These different definitions throughout time allow us to have a more precise view on selfconsciousness. The self has been then divided in three dimensions depending on the level of complexity [7]:

- The most basic level is the minimal self (prereflective self or self-implied). It refers to living as an immediate subject of experience. Subject and experience are one. This is the ultimate basis of the experience.

- The reflexive self-concerns an explicit level. It is about the consciousness of a « I » as the invariant pole of the individual through multiple experiences and actions.

- The most complex level is the narrative self where the notion of person (social self) appears. It is a coherent and continuous self-representation over time, based on autobiographical memory. The individual perceives him/herself as an object. At this level, self-esteem and self-image in psychology are relevant.

Development of Self-Consciousness

Self-consciousness is a skill that develops gradually in human beings. From birth, the infant is able to distinguish certain tactile stimuli coming from one, from those derived from someone else suggesting the existence of a bodily self. He will thus have more important reactions when touching the cheek when it comes from someone else [8]. Thus, in humans, there would be an early ability to distinguish between tactile stimuli coming from one and from others. Touch is, moreover, the first sense which develops in the fetus [9].

According to Freudian theory, libido (psychic energy characterized by its source, object and purpose) [10] would initially be anonymous and not directed. Progressively this would be addressed more specifically according to the needs and desires of the child. Piaget evoked an initial period of autism and then a period of egocentrism [11]. In any case, it was hypohesized to begin with indifferentiation between « self » and « outside » with a concept based on the absence of delimitation of endogenous and exogenous sensori-motor actions. The infant could then only associate the reactions of others with his/her own emotional behavior (for example, breastfeeding after expressing anger).

For Winnicott, the link to the mother very soon plays the role of « first mirror » allowing the infant to experience a first identity base [12]. Primary narcissism would be the libidinal investment of the bodily self in which mental representations of the self are confused with the object. Secondary narcissism would lie in the libidinal investment of self-representation. The individual then acquires autonomy from the object, a sense of self continuity. The possibility for the child to recognize him- or herself through the image in the mirror represents this transition from primary narcissism to secondary narcissism. The individual becomes capable of perceiving oneself as an object, of investing selfrepresentation, and therefore of differentiating subject and object. This marks the delimitation between outside and an internal space proper to the child. In order for the person to succeed in unifying his/her self in space, the person must place his/her exteroceptive ego in such a way that perception becomes essentially unrealizable for him/ her. According to Wallon, as soon as he/she sees his/her own image, he/she ceases to coincide in space with his/her own body and must see it as being without reality [13]. The child must apprehend him/ herself as an object gradually in order to develop self-consciousness. Wallon evoked this in another way by saying that it is by the consciousness of the other that the notion of one’s own body is developed. It has been stated that disorders of self-consciousness in children and adolescents could be due to a lack of passage from primary narcissism to secondary narcissism with the coexistence of the two modes of narcissistic relation to the object [14].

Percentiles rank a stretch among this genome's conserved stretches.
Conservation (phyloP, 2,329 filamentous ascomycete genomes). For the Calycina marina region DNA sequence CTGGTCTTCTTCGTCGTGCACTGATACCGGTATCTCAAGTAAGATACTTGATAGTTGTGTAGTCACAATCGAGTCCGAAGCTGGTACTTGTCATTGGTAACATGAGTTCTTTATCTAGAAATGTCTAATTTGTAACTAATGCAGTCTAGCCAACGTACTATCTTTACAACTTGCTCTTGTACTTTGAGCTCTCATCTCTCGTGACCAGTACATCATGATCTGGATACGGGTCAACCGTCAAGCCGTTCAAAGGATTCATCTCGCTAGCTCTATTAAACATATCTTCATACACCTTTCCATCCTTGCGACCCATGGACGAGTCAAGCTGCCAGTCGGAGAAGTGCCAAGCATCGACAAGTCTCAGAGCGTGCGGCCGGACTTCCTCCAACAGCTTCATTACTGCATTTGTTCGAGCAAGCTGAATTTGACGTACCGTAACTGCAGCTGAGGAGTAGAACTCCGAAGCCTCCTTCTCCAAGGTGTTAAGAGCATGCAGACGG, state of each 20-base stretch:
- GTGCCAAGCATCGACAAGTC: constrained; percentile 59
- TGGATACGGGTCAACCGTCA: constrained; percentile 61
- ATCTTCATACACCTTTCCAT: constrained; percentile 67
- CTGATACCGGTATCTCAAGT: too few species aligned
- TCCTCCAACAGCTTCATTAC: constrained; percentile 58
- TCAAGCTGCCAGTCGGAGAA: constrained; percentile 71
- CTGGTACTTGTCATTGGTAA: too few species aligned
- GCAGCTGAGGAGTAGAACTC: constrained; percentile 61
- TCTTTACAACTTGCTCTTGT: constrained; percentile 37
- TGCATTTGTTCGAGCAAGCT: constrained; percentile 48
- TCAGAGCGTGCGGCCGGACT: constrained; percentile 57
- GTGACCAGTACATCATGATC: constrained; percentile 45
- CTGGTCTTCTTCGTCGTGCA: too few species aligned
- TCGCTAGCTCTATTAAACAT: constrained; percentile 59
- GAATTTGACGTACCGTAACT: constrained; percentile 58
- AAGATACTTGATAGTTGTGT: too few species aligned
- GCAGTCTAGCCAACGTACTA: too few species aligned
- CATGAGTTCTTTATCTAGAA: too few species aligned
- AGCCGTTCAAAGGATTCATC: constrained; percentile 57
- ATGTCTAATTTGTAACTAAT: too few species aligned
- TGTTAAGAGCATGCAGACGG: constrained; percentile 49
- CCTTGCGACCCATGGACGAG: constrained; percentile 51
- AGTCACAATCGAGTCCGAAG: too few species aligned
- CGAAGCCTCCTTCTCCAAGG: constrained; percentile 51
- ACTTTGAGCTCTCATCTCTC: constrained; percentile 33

Recognition of the self-image would be a competence found in human beings but also in other species. Studies in the chimpanzee, bonobos and orangutans have shown their ability to recognize themselves in front of a mirror in these species [15]. This skill could go back to between 14 and 18 million years [16]. In the chimpanzee, this skill emerges around 5-7 years [6].

Zazzo [17] described five stages in the child’s reactions to the mirror:

- Lack of reaction;

- Looking at the image of another but not his/ her own image (3 months);

- Turning away from the image of the person and beginning to take an interest in his/her own image (8 months);

- Mainly interested in his/her image (1 year);

- Presenting reactions of disarray and then explicit recognition (2 years).

According to Zazzo, the consciousness of the other is acquired in babies at the age of 8 months and self-consciousness at the age of 2 years.

More recently, several authors [2,18-20] have proposed different models conceptualizing the self with developmental levels of consciousness described in Table 1. Among these authors, Rochat distinguished five levels of selfconsciousness in children aged 0 to 5 [18]:

- Confusion (level 0): the individual is not aware of the reflection caused by the mirror. It is the period when the image reflected in the mirror is analyzed as part of the environment (e.g., in birds or certain animals such as cats or dogs).